Elgato Wave DX Microphone Review

A high quality vanilla ice cream of a microphone.

Elgato has established itself as one of the go-to brands for streamers over the last few years with a range that has rapidly expanded to tick just about every box. There’s always been something missing though, a dynamic microphone, but with the launch of the Elgato Wave DX that XLR sized hole has now been filled.

There are plenty of options in the market and Elgato has come out swinging on price, $99/£109 makes this a particularly accessible streaming microphone but still promises performance well beyond that near entry level price tag.

simply put

For streamers looking to improve their audio without breaking the bank the Elgato Wave DX is an excellent choice.

the good bits

the not so good bits

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Elgato Wave DX Dynamic XLR Microphone


Elgato has established a really familiar design style over the last few years and the Wave DX looks right at home, it’s refined and reserved with a minimum of fuss but plenty of grown up charm. There’s no flashiness here, available in black or white you’ll find a monochrome body with an inverted logo acting as the only break up.

The Elgato Wave DX is a surprisingly small unit, if you ignore the mounting joint on the side the entire body is less than 15cm long and just 5.3cm across, making it an excellent option for tighter setups. The hardened steel chassis feels particularly premium for the price point and gives the Wave DX a reassuring amount of weight. It’s not as beefy as something like a RODE PodMic though and nowhere near heavy enough to cause a problem for even cheaper mic arms.

That’s a good thing too, because with no stand included in the box and no way to prop up the Elgato Wave DX on its own you’ll need to invest in a boom arm. The mono swivel mount point offers nice clearance so should be universally compatible and Elgato do include a couple of thread adapters, but it’s an added expense to make sure you consider when shopping. 

The mounting point on the Elgato Wave DX can be removed and swapped to either side of the microphone which offers a nice layer of bonus flexibility when it comes to working it into your setup. You can even swap and rotate the Elgato logo to keep it the right way up for your viewers on stream, if repping the brand is your kind of thing.

Hidden inside the Elgato Wave DX is an integrated pop filter which while better than nothing, didn’t perform as well as external pop filters I’ve tested on other microphones. This is only heightened if you increase your proximity to the mic looking for that deep podcast sound which a lot of people will want from a dynamic microphone. The fixed mounting arm means there’s also no way to shock mount the Wave DX and it ends up very exposed to desk bumps and knocks to the mic arm. Whether this is a problem will likely depend on your use case, but it’s something to consider.


Microphones are one of the more adaptable parts of a streaming setup, two different streamers may generate completely different sounds from the same hardware. Different microphones with the same specs on paper can often arrive tuned in completely different ways to with very unique sounds as a result. That’s not the case with the Elgato Wave DX though which does a remarkable job at sitting on the fence, it’s the vanilla ice cream of microphones; but that’s a good thing.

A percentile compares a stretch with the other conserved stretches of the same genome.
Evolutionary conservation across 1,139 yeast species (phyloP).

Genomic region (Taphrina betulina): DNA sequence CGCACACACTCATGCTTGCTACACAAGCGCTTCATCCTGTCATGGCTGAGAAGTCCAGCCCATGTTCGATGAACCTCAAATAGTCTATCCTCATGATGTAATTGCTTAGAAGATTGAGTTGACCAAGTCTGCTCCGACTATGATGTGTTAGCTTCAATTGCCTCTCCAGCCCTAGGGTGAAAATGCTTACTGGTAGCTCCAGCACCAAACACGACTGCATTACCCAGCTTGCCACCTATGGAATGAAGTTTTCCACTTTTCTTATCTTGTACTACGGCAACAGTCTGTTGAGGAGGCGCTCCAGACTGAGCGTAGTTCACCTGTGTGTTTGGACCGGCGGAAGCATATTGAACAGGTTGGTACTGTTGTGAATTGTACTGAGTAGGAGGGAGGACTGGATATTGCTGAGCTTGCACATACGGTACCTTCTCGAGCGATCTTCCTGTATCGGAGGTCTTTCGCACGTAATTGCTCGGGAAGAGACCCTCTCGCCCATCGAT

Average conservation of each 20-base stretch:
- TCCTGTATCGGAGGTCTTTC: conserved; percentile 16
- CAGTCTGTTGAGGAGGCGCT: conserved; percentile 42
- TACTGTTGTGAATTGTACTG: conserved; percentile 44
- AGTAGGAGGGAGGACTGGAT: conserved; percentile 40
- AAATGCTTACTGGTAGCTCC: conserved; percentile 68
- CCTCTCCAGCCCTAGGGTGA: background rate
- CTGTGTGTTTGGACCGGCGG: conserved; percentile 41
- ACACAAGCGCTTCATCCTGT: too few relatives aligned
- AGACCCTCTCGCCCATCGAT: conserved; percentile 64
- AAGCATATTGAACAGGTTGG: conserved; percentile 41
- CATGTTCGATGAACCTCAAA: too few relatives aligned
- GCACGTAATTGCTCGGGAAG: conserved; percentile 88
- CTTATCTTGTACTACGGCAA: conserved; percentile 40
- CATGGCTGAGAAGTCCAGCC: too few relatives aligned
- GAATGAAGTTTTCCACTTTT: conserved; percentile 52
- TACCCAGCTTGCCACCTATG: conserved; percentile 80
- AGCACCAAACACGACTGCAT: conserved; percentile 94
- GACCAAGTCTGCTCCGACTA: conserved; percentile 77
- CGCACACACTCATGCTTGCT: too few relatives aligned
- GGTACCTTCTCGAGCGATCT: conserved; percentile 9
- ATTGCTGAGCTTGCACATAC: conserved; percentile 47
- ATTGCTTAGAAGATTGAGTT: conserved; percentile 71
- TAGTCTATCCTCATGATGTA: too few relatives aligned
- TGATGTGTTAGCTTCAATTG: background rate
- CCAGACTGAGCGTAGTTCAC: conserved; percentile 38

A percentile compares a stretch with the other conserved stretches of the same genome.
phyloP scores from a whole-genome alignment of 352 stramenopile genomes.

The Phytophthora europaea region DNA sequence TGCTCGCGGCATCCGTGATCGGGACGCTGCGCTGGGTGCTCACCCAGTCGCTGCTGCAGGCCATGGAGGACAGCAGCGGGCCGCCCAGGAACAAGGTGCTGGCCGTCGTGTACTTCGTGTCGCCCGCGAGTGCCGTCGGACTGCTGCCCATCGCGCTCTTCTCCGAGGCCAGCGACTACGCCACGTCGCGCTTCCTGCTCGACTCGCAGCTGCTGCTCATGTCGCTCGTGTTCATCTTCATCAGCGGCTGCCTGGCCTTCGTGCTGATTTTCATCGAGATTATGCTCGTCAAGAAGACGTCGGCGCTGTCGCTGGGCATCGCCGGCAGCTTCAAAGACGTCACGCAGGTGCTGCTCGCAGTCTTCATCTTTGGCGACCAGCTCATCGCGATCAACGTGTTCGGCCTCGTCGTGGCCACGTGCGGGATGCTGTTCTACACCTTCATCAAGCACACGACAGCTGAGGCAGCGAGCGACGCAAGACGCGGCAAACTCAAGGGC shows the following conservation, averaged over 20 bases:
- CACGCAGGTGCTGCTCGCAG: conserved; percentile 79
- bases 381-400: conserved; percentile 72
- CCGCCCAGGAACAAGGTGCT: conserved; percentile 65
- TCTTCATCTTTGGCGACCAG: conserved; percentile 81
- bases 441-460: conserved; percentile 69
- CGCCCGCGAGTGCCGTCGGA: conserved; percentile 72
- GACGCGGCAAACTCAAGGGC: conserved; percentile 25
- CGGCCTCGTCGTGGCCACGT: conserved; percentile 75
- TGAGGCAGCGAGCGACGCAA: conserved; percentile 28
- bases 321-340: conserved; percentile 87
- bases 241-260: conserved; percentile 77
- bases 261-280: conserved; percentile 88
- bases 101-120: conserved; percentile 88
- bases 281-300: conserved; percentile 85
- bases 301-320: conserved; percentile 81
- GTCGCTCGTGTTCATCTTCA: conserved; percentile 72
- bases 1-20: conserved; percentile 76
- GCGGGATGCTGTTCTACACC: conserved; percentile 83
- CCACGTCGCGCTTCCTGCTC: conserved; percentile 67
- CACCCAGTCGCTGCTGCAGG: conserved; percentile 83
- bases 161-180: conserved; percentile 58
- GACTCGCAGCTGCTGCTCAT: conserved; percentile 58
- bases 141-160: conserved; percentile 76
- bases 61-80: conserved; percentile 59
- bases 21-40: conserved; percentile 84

With the Wave DX, Elgato has engineered a dynamic microphone that doesn’t insist on reminding you it’s a dynamic microphone. The sound is clean and full but doesn’t go over the top with that intensely close late night radio sound. Out of the box there’s a brightness to vocals on the Elgato Wave DX and overall it sounds a little sharper and crisper than some other dynamic microphones I’ve tested.

Microphone etiquette is an important consideration as the Elgato Wave DX does a good job of ignoring off axis and general room sounds. This is great for filtering out unwanted distractions like mechanical keyboard clacking but will also harm the voice quality of those streamers who forget to address the microphone properly. If you’re a particularly animated streamer who moves around their space a lot and gets lost in their gameplay, it might be better to explore a condenser option. The flip side though is the Elgato Wave DX also goes some way to accommodating less than ideal setups, ideal for streamers with no acoustic treatment in their space.

As you’d expect the Elgato Wave DX works perfectly with the rest of the Elgato ecosystem, integrating natively with the Elgato Wave Link software and Stream Decks. Wave Link offers intuitive control of EQ adjustments and while the out of the box sound is strong it’s worth taking five minutes to have a play around. Paired with something like the Stream Deck Plus unlocks a nicely granular level of control, using the controllers four dials for playing with input levels is a smooth and logical experience.

summed up

For streamers chasing a high quality dynamic XLR microphone the Elgato Wave DX is a great choice at an accessible price. For £109 (and often found on sale for below £100) it delivers strong audio performance in a premium feeling package

It’s hard to beat the Elgato Wave DX when it comes to a pure price for performance match up, combined with the rest of the Elgato ecosystem it’s an excellent choice.

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